Why you should present at a conference

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I wrote recently about stepping out of your comfort zone, an article that was derived from a presentation I gave at TCUK, the Institute of Scientific and Technical Communicators annual conference.
You can read it here.
I didn’t want to present at a conference. That was the last thing on my mind when I had one of my regular meetings with my line manager in 2013. But, I came to realise that although I’m by no means an expert in technical communications, I haven’t done this job for almost ten years without learning something. And that something may not be profound, or entirely original, but it is unique. That something is my experience, seen through my eyes, felt through my being. And that makes it special.
You might be thinking along similar lines. You might think that the only way to benefit from a conference is to go along and listen to speakers and take notes and go back to your office and share those notes with others. But you’re wrong; that is the least interesting way to attend a conference.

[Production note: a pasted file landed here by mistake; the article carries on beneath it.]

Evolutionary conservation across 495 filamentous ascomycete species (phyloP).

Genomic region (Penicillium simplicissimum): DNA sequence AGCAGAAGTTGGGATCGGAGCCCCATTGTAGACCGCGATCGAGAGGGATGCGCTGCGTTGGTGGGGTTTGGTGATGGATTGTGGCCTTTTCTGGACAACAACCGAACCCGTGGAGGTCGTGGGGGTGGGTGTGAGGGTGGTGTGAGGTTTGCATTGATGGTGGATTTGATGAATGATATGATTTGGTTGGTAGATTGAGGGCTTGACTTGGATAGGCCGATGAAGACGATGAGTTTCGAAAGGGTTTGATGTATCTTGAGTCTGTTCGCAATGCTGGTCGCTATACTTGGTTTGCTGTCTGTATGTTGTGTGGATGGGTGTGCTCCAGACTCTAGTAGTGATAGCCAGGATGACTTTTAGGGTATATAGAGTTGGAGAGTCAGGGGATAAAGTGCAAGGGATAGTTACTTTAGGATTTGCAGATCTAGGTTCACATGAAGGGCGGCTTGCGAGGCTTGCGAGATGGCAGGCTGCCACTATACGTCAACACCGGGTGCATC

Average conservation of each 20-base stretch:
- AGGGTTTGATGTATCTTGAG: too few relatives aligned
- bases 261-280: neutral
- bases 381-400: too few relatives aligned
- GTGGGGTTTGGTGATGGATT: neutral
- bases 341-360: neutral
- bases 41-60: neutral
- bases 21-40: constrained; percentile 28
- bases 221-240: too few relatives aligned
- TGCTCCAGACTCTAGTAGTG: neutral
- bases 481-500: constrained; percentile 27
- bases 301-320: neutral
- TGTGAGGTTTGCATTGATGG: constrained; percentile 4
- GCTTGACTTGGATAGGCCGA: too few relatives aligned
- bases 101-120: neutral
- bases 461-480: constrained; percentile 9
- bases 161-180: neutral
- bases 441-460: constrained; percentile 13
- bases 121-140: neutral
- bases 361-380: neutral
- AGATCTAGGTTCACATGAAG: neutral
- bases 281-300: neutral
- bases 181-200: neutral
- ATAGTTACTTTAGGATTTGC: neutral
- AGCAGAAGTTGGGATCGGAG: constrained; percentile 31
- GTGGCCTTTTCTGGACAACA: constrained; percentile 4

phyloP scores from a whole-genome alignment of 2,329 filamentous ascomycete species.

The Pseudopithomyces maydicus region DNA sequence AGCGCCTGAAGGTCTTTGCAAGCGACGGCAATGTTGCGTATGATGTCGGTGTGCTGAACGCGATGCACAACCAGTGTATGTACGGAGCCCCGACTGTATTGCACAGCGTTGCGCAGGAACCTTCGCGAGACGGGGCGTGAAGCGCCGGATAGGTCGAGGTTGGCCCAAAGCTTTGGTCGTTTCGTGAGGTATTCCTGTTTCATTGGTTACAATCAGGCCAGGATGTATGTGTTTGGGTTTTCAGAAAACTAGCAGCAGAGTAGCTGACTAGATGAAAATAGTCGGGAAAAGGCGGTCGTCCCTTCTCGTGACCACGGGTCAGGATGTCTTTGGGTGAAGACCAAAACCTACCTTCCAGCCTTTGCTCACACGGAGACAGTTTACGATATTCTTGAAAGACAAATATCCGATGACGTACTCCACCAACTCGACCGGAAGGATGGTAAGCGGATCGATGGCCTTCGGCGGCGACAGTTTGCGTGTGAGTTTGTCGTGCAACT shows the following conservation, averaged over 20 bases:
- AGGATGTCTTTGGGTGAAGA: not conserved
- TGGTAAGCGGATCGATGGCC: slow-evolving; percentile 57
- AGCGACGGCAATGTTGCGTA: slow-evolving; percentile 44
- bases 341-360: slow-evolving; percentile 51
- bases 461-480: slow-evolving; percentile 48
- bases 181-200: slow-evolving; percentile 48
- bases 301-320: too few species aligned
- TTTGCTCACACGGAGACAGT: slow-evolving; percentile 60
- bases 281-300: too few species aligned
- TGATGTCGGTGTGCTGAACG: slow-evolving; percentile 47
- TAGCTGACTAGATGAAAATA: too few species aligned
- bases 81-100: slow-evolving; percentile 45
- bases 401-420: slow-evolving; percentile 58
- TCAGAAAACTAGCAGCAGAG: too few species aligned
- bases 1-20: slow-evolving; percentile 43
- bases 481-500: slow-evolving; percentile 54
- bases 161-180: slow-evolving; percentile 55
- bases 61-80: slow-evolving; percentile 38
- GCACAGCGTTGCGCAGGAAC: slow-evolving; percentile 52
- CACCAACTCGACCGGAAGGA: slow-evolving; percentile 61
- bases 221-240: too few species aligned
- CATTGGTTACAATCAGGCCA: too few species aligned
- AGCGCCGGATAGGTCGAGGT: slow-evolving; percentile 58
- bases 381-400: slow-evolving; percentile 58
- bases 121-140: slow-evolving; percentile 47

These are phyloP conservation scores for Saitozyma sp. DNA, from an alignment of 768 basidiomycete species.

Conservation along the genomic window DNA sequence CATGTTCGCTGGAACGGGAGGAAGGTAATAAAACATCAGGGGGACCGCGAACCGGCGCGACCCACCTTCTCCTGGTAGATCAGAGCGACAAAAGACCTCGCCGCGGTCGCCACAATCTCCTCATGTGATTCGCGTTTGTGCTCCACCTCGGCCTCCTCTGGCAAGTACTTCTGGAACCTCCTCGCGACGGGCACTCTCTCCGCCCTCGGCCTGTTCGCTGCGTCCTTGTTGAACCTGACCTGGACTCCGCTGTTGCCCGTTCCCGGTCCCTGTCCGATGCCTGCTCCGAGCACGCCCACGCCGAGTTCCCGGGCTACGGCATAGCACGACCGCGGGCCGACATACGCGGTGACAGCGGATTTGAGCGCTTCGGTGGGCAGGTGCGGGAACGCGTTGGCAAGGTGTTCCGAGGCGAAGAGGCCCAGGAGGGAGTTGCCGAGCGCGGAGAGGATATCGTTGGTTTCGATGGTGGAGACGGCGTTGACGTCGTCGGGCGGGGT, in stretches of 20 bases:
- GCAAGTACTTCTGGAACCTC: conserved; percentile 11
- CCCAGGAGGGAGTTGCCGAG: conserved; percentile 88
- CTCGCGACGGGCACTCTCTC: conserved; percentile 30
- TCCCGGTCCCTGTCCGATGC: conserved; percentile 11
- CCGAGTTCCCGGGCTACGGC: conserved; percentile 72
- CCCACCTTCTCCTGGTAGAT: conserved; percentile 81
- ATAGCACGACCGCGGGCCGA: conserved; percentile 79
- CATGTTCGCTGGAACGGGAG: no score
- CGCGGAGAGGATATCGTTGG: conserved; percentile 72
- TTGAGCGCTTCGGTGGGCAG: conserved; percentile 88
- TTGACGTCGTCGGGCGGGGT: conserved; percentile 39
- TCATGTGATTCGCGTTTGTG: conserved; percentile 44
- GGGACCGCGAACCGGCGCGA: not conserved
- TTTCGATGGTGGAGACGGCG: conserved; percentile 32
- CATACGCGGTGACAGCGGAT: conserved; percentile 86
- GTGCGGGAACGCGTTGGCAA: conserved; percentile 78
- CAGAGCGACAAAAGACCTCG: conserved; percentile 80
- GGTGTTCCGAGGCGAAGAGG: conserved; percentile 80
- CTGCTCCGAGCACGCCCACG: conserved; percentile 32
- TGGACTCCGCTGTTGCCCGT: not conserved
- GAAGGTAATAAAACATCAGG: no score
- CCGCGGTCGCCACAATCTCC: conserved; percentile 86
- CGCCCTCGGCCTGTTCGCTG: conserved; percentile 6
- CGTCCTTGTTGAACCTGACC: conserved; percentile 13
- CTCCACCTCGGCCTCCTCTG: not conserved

Just think of what you might learn by setting yourself up as a speaker. You’ll have the chance to really focus on a subject or your experience and share that with other human beings who want nothing more than for you to succeed. We are all interested in each other. We want to learn from each other. But the only way to do that is to open ourselves up to the occasional risk; to step out of our comfort zone and open ourselves up to the possibility that we will be truly marvelous.
If you want to consider presenting at this years TCUK, be quick! Deadline for submissions is 10 April 2015.